Although conversations are under way in international bodies and among nations, it is important to remember that they should remain centered within the context of the well-being of individual human beings, Berry reminded the forum participants. "Inherent in this notion is that it is the proper role and responsibility of government to protect all its citizens."

For Berry, "there is such a jealous protection of the sovereignty of the nation state" in the modern world that the concept of international jurisdiction in areas of human rights and the prevention of atrocities "is extremely sensitive".

The international community represented by the United Nations "is not ready for a serious debate on the obligations of sovereignty". Thus a "broader definition of sovereignty" that does not focus narrowly on military and political control of a specified territory, but rather "on the obligations of nation states to protect the human rights of their citizens" is needed.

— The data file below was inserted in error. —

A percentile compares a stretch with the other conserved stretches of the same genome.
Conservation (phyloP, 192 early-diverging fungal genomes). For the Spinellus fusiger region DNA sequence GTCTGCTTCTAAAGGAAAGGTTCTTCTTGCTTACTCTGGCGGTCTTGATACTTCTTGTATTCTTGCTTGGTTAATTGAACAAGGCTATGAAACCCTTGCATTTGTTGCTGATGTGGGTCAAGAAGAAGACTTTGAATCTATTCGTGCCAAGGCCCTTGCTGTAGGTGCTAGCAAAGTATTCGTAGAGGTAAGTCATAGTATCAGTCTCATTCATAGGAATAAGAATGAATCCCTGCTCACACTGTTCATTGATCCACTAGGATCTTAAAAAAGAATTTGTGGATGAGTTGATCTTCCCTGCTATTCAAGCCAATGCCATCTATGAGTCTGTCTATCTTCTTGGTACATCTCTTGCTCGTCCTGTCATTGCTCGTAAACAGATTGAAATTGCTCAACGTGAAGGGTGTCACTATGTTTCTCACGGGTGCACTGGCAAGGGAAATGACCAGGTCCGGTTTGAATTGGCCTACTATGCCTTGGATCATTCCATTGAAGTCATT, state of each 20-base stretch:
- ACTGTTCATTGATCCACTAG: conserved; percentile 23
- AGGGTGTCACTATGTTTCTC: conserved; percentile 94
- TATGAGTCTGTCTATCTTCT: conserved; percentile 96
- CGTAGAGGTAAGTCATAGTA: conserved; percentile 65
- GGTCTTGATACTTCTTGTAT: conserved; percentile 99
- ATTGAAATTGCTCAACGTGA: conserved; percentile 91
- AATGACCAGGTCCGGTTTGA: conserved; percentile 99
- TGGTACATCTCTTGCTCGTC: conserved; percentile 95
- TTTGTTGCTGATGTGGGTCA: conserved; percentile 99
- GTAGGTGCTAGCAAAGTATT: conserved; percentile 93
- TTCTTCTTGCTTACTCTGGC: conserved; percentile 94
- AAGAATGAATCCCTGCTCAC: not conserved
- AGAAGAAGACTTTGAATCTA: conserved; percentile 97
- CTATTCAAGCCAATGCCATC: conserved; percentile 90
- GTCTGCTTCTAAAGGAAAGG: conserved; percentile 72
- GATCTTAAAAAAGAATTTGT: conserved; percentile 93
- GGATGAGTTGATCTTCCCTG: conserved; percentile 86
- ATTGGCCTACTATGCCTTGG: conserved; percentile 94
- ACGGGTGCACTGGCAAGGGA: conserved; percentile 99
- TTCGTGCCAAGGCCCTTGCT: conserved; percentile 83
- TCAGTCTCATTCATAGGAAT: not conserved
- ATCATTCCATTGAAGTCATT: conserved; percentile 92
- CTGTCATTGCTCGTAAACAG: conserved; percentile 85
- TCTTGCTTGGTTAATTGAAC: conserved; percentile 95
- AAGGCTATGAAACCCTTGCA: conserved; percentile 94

Acknowledging that the attempt to develop an international consensus on this subject will "require a long-term effort to change norms," he insisted that the conversation must be broadened beyond the UN to include civil society, NGOs, political parties and other interest groups, and communities of faith.

'Human security'

Noting that "at present, there is no consensus among those responsible for international law or policy making" about when to consider international action, WCC general secretary Rev. Dr Konrad Raiser urged participants to employ the WCC’s concept of "protection" over "intervention". This shift in terminology "broadens the perspective by adopting the wider principle of ‘human security’ over against the narrow understanding of ‘national security’," he suggested.